For the past several years, SUNY Geneseo has published the conference proceedings of the GREAT Day presentations held every April.  The proceedings are designed to be a student-led publication, compiled and edited by a series of student editors and originally advised by Dr. E. Richie VanVliet of the Languages & Literatures department.  In 2011 the publication found a home in Milne Library when Dr. Van Vliet retired. Since the 2011 Proceedings, Milne Library has worked with two wonderful student editors, Stephanie Iasiello and Amy Bishop, to compile and edit the student work from GREAT Day presentations and poster sessions.  In the spring of every year, the Library publishes the edited proceedings of the previous year’s event.

Beginning in 2009, the Proceedings were published in print through the Amazon CreateSpace platform, and in 2011, the Proceedings were also made open access and freely available electronically through Milne’s journal publishing platform, Open Journal Systems (OJS).  http://ojs.geneseo.edu

Student submissions for the 2013 Proceedings are in the process of being reviewed  for publication — you still have time to contribute your paper!  Submitting is easy, and instructions are found on our website. Please contact the GREAT Day Proceedings journal managers (Daniel Ross, Academic Excellence Librarian [email protected] or Allison Brown, Editor & Production Manager [email protected]) for more information.

Finding statistics during the government shut-down…

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photo credit: flickr user Nick Papakyriazis

On October 1, 2013 The government shut down (again).

We’re aware of a number of assignments that require students to gather statistics from government websites like the U.S. Census Bureau and the Bureau of Economic Analysis, whose websites now post shutdown notices rather than providing access to the data usually available.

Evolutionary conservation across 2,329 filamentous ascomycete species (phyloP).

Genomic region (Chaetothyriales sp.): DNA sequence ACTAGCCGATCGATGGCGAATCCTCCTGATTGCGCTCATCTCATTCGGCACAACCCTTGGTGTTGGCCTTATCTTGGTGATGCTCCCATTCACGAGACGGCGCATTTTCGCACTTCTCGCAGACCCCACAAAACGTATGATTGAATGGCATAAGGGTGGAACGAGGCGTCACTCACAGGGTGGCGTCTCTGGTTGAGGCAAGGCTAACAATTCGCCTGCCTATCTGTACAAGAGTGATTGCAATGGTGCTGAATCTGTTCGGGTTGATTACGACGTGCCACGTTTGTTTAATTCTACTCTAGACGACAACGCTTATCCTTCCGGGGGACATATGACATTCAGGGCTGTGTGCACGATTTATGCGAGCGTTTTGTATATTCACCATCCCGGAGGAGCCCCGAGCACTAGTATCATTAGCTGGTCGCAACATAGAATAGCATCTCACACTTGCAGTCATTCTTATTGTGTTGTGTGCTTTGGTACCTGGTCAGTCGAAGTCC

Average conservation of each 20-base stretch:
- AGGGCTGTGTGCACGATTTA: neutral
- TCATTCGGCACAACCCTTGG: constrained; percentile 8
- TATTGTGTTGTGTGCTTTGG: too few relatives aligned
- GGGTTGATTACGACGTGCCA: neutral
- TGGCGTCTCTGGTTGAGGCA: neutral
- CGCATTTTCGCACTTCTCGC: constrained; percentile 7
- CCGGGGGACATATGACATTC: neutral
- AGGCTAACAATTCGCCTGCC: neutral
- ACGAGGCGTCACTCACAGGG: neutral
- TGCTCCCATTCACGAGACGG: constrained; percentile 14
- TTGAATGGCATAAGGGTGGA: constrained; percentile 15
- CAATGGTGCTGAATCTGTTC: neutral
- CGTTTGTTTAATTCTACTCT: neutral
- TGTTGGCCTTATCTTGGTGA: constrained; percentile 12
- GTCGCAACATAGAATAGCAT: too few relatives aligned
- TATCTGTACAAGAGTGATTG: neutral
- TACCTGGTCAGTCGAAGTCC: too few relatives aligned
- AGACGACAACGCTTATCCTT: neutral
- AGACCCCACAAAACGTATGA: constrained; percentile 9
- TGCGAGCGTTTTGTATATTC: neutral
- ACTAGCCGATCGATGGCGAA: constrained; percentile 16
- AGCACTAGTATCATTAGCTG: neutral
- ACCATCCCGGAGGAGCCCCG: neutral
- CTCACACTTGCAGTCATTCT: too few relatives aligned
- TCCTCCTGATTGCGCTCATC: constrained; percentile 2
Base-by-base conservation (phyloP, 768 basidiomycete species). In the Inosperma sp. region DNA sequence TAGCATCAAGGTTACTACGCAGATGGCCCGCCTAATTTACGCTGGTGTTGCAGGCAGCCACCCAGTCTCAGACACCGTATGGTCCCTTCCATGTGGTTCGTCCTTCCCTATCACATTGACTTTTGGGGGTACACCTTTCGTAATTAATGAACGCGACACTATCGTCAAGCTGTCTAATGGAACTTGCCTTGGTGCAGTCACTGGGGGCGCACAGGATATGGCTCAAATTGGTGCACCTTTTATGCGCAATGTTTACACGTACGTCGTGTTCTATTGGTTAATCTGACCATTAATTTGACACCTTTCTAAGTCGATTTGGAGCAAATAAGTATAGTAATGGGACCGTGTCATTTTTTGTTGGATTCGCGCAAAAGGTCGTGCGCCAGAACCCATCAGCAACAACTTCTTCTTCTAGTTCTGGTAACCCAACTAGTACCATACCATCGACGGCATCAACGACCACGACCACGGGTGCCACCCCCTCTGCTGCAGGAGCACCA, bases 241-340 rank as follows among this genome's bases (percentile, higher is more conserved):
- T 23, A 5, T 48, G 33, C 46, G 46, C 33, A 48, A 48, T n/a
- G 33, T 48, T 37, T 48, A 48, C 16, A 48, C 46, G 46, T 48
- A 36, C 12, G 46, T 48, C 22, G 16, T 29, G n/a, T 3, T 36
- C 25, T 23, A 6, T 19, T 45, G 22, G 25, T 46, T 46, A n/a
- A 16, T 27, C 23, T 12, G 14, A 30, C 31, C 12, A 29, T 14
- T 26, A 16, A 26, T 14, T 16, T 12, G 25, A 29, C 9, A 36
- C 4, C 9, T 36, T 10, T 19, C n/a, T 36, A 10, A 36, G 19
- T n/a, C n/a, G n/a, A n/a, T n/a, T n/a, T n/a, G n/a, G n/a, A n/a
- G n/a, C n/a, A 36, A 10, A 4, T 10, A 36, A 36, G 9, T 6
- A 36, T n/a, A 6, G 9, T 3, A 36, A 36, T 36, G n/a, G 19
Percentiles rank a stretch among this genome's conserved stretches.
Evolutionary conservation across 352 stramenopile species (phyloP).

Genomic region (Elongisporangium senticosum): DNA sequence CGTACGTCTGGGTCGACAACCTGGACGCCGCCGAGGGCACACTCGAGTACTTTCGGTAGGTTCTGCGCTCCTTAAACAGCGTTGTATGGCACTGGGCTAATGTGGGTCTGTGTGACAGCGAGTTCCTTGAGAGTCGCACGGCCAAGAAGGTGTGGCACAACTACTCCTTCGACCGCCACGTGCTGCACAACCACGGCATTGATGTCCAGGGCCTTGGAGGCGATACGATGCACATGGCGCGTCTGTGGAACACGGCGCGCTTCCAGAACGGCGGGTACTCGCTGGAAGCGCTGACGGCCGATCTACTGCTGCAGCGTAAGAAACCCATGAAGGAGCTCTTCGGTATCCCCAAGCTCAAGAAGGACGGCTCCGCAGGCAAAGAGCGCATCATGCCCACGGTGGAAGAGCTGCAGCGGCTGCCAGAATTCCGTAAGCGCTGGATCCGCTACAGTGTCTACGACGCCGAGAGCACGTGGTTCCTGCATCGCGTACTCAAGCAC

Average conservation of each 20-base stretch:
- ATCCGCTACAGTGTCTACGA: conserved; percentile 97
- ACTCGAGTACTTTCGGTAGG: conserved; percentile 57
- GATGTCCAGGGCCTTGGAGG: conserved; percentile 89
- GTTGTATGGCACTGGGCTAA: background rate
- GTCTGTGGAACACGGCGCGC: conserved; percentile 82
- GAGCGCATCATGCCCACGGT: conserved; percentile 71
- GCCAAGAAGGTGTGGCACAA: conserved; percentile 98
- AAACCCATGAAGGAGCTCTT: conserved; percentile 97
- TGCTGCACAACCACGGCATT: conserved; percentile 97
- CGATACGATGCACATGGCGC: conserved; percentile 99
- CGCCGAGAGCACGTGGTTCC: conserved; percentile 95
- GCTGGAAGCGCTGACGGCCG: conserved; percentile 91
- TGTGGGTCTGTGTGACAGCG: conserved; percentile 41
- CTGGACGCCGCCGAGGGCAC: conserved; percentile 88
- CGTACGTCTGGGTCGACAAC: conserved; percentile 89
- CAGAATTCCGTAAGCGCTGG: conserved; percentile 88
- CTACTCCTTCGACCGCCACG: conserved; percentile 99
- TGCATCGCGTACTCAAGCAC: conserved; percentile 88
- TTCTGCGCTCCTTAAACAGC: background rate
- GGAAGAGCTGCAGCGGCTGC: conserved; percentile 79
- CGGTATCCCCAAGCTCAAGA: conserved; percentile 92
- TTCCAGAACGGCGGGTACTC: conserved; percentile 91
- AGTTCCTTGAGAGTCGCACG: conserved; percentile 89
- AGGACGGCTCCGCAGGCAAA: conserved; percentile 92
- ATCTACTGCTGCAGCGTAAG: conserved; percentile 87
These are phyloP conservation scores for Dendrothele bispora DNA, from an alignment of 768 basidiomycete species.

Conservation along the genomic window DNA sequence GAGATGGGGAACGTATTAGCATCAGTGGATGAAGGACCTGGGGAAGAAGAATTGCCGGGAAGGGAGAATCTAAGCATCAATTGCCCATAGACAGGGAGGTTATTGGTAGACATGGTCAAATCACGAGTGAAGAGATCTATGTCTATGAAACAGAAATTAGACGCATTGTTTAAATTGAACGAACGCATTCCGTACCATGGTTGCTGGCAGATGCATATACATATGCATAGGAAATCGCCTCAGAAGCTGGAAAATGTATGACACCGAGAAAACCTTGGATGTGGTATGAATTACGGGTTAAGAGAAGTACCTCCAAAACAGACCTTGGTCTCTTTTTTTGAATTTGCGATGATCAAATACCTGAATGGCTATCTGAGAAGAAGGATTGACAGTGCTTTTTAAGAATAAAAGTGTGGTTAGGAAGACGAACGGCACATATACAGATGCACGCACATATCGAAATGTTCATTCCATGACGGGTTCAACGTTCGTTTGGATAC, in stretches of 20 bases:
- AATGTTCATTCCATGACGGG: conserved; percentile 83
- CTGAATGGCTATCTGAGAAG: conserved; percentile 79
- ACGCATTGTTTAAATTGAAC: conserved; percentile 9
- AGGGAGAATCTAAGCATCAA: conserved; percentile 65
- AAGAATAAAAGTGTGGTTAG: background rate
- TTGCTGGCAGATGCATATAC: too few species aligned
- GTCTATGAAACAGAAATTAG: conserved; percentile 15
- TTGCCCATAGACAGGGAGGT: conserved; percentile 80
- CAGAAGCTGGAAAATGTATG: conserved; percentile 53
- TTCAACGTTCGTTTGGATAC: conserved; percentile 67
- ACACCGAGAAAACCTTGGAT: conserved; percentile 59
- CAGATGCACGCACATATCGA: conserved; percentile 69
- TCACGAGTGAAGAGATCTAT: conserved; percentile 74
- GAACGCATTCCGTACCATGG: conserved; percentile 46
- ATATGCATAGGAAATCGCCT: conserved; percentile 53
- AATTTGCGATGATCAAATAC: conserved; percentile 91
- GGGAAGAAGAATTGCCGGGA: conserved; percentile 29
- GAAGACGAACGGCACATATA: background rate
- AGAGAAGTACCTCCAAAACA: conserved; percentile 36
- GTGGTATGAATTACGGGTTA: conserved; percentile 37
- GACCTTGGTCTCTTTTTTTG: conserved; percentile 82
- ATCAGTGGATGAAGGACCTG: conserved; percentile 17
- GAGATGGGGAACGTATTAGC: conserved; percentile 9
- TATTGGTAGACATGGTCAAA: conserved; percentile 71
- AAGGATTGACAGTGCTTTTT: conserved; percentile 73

Here are a few suggestions for finding alternative sources:

1. Try using government sites that appear unaffected (at least so far) by the shutdown (i.e. bjs.gov and bls.gov are both still accessible at the time of this posting).

2. Search for state government sites that contain federal data (http://www.statelocalgov.net, http://www.globalcomputing.com/StatesContent.htm, or http://www.50states.com might be good places to start).

3. Try a Google search for the state and statistic for which you are looking (ie. GDP and California). Look for state websites among the results. If your professor will not allow you to use wikipedia, you may wish to see if wikipedia cites a source you CAN use.

4. Try finding an article (scholarly or news) that incorporates statistics you seek.

5. Ask a librarian for help at the Reference desk or use Milne Library’s IM a Librarian service (one of the library’s Multidisciplinary Databases might be a good place to start).

Scholarly Publishing across the Disciplines: Interviews with Geneseo Faculty

CostelloPeckInterviewThe Milne Library Scholarly Communications team and librarian liaisons for the campus academic departments interviewed 87 faculty members in one-on-one conversations during the academic year 2010-11 and part of academic year 2011-12.  The results of these interviews were analyzed and documented in a series of reports which will be issued over the next few months.

The interviews conducted with Geneseo faculty members were intended to be a survey of the current research and publishing practices on campus, giving us a glimpse of the issues affecting Geneseo faculty, including the changing scholarly publishing environment, digital and online scholarship, peer review, publishing with undergraduate researchers and open access.

faculty interviews wordle.SMThe first two reports in this series (both released today) document the issues and responses surrounding faculty and undergraduate students involved in research and publishing and the quickly changing environment surrounding digital scholarship and its value on campus and in the disciplines.  In particular, we look at ways in which the library may be able to meet the needs of new initiatives on campus.

To read the reports, please visit the Milne Library Scholarly Communications’ webpage at http://libguides.geneseo.edu/AcrossTheDisciplines

We welcome your feedback about the reports.  Send any comments or questions to Kate Pitcher at [email protected] or by phone at 585-245-5064.

Milne Library Scholarly Communications Team